AFC South: Philp Wheeler
The Titans in the fourth quarter of close games: They did well to pull away from Philadelphia with a 27-point fourth in what had been a close game. But against Pittsburgh, Denver and San Diego when they were in range, the Titans have not had the execution, ability or killer instinct to win.
Gary Kubiak’s play calling: I hear the explanations. Convert some third downs and stay on the field and they would have been balanced. But Kubiak outsmarted himself. The Texans ran all over the Colts the first time; the obligation is to make them show they can stop it before you turn to what you prepared for them stopping it. Also, you get into a lot more third-and-shorts if Arian Foster is running for 4 or 5 yards on first and second down.
Vincent Fuller, Titans defensive back: The team’s feisty full-time nickelback since 2007 was reduced to a role in the much less frequently used dime package. The Titans love Alterraun Verner, who’d been playing outside with Jason McCourty injured. With McCourty back, Verner started outside, and moved inside in the nickel, with McCourty taking his place.
David Garrard, Jaguars quarterback: The good is outweighing the bad to the tune of a 98.8 passer rating, the fourth best in the NFL. He put the Cowboys to shame on Sunday with a sterling performance. But here’s a helpful hint: Don’t say how the team you just beat up gave up -- it takes a little shine off of what you just did.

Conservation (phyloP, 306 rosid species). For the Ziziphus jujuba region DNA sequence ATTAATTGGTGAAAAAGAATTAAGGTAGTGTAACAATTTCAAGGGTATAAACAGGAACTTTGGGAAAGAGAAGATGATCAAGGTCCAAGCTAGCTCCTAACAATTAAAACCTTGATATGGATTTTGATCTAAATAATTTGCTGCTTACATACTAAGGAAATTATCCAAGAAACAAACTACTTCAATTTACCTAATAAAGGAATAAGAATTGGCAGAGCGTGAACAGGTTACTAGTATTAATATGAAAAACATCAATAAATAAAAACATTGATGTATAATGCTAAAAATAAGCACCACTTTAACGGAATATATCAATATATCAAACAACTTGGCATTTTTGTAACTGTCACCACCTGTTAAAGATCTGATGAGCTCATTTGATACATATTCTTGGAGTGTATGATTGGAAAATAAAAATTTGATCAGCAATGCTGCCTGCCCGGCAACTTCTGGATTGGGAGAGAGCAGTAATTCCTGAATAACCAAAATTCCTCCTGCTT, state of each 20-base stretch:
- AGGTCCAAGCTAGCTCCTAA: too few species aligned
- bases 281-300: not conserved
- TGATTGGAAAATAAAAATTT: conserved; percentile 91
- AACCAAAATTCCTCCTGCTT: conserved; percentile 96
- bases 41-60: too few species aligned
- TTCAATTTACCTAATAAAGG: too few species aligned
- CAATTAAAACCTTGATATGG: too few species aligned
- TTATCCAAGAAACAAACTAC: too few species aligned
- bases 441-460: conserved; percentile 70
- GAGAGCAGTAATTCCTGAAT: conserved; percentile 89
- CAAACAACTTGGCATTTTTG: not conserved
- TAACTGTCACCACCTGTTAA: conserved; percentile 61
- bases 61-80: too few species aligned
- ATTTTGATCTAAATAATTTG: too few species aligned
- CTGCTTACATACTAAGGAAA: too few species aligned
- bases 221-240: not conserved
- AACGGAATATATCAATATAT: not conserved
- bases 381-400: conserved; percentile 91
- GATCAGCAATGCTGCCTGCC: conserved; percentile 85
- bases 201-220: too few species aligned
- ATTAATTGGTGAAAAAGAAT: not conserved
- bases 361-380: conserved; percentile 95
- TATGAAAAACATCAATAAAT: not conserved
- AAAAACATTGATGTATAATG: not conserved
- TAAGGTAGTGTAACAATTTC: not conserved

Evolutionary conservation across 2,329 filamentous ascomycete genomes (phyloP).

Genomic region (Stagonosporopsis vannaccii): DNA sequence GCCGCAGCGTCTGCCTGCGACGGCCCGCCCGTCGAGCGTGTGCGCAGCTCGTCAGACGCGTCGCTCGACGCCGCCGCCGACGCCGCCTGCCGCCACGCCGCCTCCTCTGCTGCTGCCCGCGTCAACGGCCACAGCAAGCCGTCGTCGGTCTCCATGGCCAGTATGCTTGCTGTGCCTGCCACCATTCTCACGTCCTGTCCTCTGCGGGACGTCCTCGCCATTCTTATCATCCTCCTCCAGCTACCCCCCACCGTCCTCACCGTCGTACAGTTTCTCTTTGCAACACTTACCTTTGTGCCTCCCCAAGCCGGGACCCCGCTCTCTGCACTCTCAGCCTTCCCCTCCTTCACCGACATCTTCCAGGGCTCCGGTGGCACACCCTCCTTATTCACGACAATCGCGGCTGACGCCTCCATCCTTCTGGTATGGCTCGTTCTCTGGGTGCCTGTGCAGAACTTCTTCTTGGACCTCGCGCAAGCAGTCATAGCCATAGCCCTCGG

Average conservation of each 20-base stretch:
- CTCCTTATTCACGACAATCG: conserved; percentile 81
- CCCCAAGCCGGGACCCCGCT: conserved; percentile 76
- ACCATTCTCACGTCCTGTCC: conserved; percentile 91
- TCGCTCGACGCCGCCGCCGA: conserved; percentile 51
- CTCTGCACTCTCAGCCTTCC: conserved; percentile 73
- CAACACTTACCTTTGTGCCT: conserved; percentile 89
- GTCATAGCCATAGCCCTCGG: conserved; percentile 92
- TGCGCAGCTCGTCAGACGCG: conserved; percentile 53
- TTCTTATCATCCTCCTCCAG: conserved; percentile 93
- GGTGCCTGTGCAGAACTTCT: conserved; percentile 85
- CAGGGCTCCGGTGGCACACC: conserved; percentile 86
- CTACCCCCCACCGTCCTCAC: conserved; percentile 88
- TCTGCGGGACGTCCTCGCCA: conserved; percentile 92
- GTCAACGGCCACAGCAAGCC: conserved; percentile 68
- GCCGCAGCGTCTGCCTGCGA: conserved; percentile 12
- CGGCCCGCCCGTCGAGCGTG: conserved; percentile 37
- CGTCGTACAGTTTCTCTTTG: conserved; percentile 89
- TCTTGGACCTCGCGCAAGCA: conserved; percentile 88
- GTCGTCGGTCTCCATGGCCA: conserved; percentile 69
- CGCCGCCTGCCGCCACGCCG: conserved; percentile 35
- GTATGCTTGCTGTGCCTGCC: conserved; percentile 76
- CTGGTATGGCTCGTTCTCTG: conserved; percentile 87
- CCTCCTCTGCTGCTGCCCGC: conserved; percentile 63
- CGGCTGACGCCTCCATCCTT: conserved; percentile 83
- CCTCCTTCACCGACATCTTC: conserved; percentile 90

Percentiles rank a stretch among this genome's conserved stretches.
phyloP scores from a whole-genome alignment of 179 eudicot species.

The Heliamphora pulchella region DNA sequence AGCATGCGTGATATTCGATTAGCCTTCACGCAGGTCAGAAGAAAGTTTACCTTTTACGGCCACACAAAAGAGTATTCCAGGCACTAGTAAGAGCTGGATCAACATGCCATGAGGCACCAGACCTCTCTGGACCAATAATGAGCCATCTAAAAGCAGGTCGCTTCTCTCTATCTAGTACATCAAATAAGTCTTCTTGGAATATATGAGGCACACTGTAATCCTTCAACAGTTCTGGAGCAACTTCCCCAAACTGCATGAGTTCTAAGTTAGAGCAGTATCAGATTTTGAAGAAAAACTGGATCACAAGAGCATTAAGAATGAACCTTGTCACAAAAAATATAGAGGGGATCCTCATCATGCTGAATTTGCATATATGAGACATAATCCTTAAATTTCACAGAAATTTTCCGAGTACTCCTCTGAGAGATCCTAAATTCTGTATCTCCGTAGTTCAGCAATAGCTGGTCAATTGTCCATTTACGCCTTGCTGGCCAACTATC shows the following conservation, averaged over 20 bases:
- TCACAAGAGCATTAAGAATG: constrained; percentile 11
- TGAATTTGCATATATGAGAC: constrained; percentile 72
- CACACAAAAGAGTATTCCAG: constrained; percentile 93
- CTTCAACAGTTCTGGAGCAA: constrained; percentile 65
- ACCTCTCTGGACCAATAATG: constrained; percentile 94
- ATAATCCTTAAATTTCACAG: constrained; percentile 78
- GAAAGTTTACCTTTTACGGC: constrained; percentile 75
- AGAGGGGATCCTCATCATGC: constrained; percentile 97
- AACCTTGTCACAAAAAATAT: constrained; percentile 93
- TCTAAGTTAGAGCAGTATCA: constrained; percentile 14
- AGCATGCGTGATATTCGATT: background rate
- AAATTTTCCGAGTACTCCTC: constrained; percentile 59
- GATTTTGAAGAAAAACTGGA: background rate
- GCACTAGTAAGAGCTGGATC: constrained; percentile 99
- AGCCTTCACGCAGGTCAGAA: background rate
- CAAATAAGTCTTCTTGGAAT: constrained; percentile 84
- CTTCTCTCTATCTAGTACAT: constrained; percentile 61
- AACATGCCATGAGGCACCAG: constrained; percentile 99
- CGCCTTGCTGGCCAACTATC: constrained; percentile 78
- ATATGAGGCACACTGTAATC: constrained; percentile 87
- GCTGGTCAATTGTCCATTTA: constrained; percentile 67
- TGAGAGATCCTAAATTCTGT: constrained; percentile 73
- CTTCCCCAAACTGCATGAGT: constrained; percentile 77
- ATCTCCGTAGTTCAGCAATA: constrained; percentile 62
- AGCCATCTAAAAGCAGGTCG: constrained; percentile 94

The Colts' backups: We’ve covered it extensively (here and here), but the performances of tight end Jacob Tamme, running back Mike Hart and cornerback Justin Tryon were key in the Colts’ win over Houston. They keep calling on the depth and it keeps giving the team what it needs.
Next man up just goes and goes and goes: You’re as tired of reading that line as I am of writing it. But on this night the Colts went collectively deeper into their depth than usual. And guess what? The subs produced.
Jacob Tamme is not Dallas Clark, but six catches for 64 yards and a touchdown is a pretty good tight end contribution. (He’s the 27th player to catch his first-career touchdown from Peyton Manning.) Subbing for the injured Joseph Addai as the lead back, Mike Hart looked very good as he took 12 carries 84 yards before suffering an ankle injury late that prevented him from finishing the game. Justin Tryon filled in for Jerraud Powers at right cornerback, often across from Andre Johnson, and the Texans got Johnson the ball just seven times, for nothing longer than 28 yards.
The expectation is you produce when called upon, and if you’re the guy who doesn’t do it after so many have, then how much grief would you be in line for?
“You never want to be that guy, that guy who doesn’t perform, that guy who doesn’t step up when called upon,” Hart said. “I think management does a great job of bringing in players that can come in and do well when guys go down and that’s what I tried to do.”
Said Manning of Tamme: "It was nice to see a guy that had a calm, cool look to him the entire night. That is encouraging to see."
Houston’s play calling will be second-guessed -- a lot: In some ways this was similar to the Week 3 loss to Dallas.
In the first half of that game Arian Foster got only eight carries and Johnson got only two catches, while the Texans had 21 snaps of offense and 11:51 of possession.